To begin with, let me apologize for bringing this shitgasm into the lives of you, my readers. I am sorry.
Alex Jones and his bunch are a special kind of putrid, but sadly, they are a special kind of putrid with a lot more influence than they deserve. So, I reckon it’s worth keeping track of their antics.
…regretful though that task may be.
There is a lot of crap in this video, but what got my attention here is the opening pitch.
“The Southern Poverty Law Center has designated anyone hash-tagging ‘Merry Christmas’, ‘Christmas Eve’, ‘Christmas’, or ‘Jesus’ a far right wing extremist.”
Sounds pretty shocking doesn’t it? What could possibly lead the folks at Info Wars to such an impluasible conclusion? As they go on to explain in the video, the Southern Poverty Law (SPLC) has been tracking these hashtags in their hate tracker. What is the hate tracker? Well let’s take that information directly from the SPLC.
So, there it is. The hate tracker tracks trends in right wing activity on twitter. It is not a statement about the meaning of any of these terms, nor is it a theoretical account of the trends it identifies. It isn’t even the result of a conscious effort to call attention to specific terms, or the specific use of them in right wing circles. If a hashtag trends in the activities of right wing extremists, it will come up on the tracker.
Simply put, the hate tracker picked up a lot of Christmas tweetage among the right wingers. What that means is an entirely different question. One thing it doesn’t mean is that anyone who uses these terms is a right wing extremist. No, the SPLC was not saying that, and the hackwits at Info Wars know this.
Both the Info Wars video and the Breitbart article on this subject do present a (more or less) accurate account of this in the meat of their stories. The trick here is the mismatch between that substance and the labeling. The folks at Info Wars know very well how the hate tracker works, and they account for it, but then they draw a conclusion totally unsupported by the facts they themselves provide. They are hoping you won’t remember the details, but that you will remember the pitch line they used to start the story. They are hoping you will come away from this thinking that a prominent liberal source has tried to label all talk of Jesus and Christmas as right wing extremism. This is simply not true.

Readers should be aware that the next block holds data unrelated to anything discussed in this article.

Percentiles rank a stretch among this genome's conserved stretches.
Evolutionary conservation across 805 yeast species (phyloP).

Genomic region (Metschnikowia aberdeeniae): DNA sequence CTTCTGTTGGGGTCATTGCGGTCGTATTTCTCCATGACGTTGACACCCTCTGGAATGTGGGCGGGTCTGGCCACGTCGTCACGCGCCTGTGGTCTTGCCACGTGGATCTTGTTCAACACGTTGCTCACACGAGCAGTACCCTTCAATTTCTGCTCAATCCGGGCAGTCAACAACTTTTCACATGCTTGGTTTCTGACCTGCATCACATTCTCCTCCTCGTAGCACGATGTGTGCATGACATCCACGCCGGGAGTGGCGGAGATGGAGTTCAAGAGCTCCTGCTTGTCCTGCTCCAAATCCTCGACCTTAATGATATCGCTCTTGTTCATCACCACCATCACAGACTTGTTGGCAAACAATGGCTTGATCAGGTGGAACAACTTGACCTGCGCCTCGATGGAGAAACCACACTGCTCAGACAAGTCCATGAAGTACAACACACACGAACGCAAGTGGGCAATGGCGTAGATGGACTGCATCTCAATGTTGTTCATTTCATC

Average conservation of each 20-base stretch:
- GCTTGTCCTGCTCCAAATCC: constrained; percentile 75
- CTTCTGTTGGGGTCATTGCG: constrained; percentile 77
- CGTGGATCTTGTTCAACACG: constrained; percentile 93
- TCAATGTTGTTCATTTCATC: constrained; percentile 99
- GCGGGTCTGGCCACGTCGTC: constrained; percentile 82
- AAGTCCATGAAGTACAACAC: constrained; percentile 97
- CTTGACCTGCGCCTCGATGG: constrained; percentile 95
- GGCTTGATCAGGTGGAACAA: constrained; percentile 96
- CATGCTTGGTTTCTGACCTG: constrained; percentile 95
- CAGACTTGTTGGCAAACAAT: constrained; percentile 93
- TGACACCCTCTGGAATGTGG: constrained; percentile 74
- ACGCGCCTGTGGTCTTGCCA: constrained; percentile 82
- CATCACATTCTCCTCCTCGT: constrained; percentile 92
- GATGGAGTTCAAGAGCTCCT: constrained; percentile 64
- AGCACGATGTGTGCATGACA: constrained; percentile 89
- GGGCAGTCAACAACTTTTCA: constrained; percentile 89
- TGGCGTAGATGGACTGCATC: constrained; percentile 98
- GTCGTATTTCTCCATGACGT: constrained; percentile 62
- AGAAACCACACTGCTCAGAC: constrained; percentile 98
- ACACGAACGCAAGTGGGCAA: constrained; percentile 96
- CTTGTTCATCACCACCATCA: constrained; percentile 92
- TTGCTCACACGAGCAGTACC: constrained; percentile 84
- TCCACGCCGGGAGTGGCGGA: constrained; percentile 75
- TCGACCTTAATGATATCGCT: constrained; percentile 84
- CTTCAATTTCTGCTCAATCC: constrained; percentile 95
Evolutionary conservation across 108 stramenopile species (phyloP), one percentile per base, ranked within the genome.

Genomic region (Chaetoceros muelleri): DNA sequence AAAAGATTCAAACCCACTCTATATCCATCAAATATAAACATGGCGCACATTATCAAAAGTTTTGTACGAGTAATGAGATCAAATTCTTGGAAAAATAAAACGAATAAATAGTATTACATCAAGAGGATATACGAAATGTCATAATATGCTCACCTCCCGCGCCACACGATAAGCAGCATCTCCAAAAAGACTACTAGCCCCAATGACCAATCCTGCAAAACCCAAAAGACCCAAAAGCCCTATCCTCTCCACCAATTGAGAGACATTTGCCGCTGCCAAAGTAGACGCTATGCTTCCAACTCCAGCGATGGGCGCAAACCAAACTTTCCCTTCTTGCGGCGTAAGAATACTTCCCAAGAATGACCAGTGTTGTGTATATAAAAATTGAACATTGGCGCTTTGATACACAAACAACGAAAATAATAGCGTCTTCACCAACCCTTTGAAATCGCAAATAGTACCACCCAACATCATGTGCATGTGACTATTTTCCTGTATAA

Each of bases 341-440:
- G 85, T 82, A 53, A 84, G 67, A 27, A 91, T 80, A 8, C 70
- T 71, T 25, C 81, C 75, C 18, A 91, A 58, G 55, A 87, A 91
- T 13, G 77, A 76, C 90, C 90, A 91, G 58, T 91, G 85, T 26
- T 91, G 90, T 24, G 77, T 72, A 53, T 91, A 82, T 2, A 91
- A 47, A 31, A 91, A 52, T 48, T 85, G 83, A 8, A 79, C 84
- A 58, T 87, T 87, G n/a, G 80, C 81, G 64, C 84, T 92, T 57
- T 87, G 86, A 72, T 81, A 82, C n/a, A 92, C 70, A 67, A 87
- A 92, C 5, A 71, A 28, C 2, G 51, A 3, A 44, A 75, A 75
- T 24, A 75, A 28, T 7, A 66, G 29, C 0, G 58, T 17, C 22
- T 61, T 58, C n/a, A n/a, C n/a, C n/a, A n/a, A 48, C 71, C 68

It’s a bit after the bell, but this video is one more shot in the fake war on Christmas. More to the point, it is part of an ongoing effort to weaponize Christmas, to recast the celebration of Christmas as an explicitly political act, a defiance of liberal politics. IN effect, it is an attempt to make the celebration of Christmas into a partisan gesture, one which will divide Americans still further, and pointlessly so.
It may well be that the hashtag trends noted by the SPLC are also part of that effort to weaponize Christmas. Certainly, there have been a lot of people using ‘Merry Christmas’ to say something more like ‘fuck you liberals’, and at least a few of them have been doing this on the net. I expect right wing extremists also wish people Merry Christmas for conventional reasons, like actually wanting them to have a merry Christmas, but I reckon at least a few of those hits the SPLC caught in their tracker were conscious efforts to carry on the war on the eve of Christmas itself. Either way, the Info Wars piece is a conscious effort to spin that narrative up a notch, to pretend that liberals have declared Christmas itself a hateful expression.
The problem is of course that they are lying.
The real question is why? Why tell this particular lie? What does it get the people at Info Wars? I get that the SPLC has its own set of biases, but no, they are NOT trying to crush Christianity. Neither are they trying to steal the Christmas presents out from under your tree. This conscious demonization of the SPLC simply isn’t about correcting bias it’s about enshrining it. It’s about making sure that people do not make careful distinctions between actual hate groups and mere conservatives, or for that matter ordinary Americans of any political stripe. Info Wars wants the public to think the SPLC cannot tell the difference ordinary well-wishing and a racist political agenda. The problem of course is that the SPLC can and does make such distinctions all the time. Alex Jones and his merry band of festering bloodfarts, on the other hand, would love to be thought of as conservative, even patriotic. They would love to have their own brand of lunacy pass for good old fashioned conservative politics, and they would love to have the right wing fanatics who make up their customer base thought of as ordinary people. If they can muddle the distinction themselves, then they can pass all manner of lunatic ideas under the banner of basic American values. That’s their pay-off.
There is always a pay-off for this kind of political charade. For Trump, the War on Christmas was just another effort to brand something (Christmas) to which he contributes absolutely nothing. For the likes of Bill O’Reilly, it was grist for a combative mill that helped keep his ratings high. For Info Wars and Breitbart, it’s the hope for legitimacy. It is an effort by those on the lunatic fringe to pass themselves off as legitimate, to pretend that the ideologically committed racists who regularly consume their products are just ordinary Americans who love Christmas. In effect, they are telling the public that the SPLC and liberals in general cannot tell the difference between a conservative and a deplorable. But we can.